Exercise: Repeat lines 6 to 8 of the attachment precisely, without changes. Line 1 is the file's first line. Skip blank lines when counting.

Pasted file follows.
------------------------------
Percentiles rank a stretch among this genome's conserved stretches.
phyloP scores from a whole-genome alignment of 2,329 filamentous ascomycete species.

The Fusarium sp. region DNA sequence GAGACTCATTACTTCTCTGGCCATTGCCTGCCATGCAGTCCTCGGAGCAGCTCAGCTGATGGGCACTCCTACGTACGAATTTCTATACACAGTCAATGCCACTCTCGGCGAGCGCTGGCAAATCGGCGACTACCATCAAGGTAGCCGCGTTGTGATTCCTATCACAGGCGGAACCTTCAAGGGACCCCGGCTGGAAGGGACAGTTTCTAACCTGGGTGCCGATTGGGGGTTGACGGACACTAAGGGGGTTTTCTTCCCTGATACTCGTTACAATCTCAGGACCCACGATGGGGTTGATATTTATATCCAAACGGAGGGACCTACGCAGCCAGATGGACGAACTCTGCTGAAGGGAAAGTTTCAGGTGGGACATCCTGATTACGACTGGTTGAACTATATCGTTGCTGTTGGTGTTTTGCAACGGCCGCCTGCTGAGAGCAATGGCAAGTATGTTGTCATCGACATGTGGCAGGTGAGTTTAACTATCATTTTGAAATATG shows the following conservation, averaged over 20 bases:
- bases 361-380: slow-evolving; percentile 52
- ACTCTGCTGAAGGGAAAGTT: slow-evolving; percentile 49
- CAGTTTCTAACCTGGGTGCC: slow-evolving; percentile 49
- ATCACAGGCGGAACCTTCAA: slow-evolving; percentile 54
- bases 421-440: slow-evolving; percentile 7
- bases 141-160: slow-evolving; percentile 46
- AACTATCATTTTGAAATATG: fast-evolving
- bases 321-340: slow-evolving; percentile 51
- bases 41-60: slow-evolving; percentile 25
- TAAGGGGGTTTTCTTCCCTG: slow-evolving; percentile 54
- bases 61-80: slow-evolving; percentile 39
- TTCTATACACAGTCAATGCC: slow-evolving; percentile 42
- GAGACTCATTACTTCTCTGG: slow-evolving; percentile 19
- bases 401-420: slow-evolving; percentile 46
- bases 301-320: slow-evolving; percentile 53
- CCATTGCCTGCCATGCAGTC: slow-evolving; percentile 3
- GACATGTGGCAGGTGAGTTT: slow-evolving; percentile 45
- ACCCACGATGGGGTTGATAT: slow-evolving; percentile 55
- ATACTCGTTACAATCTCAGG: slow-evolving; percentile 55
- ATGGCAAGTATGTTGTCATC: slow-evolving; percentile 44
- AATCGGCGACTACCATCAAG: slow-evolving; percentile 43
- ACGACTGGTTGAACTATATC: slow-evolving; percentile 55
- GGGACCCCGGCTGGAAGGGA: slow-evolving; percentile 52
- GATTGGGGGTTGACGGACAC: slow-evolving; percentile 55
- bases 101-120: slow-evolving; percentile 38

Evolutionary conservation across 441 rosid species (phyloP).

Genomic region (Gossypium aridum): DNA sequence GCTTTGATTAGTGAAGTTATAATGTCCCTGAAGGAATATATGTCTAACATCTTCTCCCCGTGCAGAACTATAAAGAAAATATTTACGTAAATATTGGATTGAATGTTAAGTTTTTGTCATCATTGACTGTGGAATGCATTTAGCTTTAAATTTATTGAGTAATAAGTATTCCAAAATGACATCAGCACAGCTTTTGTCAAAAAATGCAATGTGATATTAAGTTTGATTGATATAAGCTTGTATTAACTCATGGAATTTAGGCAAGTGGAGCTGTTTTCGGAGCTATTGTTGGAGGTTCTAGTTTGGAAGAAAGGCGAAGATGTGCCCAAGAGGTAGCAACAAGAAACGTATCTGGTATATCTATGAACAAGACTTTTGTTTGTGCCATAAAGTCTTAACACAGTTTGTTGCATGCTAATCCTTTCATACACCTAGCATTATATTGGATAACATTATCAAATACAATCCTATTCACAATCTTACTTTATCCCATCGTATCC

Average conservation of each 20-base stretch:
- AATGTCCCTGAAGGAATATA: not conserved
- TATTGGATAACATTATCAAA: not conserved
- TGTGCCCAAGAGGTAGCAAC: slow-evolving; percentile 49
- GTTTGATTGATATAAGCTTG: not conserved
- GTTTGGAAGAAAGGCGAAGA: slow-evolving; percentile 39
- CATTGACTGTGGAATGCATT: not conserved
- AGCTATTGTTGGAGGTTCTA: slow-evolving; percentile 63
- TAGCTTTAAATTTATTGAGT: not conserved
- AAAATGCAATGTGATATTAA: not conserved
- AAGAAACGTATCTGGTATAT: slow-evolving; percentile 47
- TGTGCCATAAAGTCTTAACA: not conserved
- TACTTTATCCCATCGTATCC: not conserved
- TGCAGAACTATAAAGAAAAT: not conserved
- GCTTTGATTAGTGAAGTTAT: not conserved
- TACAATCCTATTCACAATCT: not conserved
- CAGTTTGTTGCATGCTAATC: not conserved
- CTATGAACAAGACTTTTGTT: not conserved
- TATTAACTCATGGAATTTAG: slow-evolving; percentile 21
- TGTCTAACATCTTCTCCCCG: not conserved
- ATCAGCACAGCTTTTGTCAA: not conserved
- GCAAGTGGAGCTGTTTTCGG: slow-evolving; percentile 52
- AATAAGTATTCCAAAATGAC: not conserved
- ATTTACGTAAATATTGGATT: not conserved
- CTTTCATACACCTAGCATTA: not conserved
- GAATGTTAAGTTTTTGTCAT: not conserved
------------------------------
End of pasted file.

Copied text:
- CAGTTTCTAACCTGGGTGCC: slow-evolving; percentile 49
- ATCACAGGCGGAACCTTCAA: slow-evolving; percentile 54
- bases 421-440: slow-evolving; percentile 7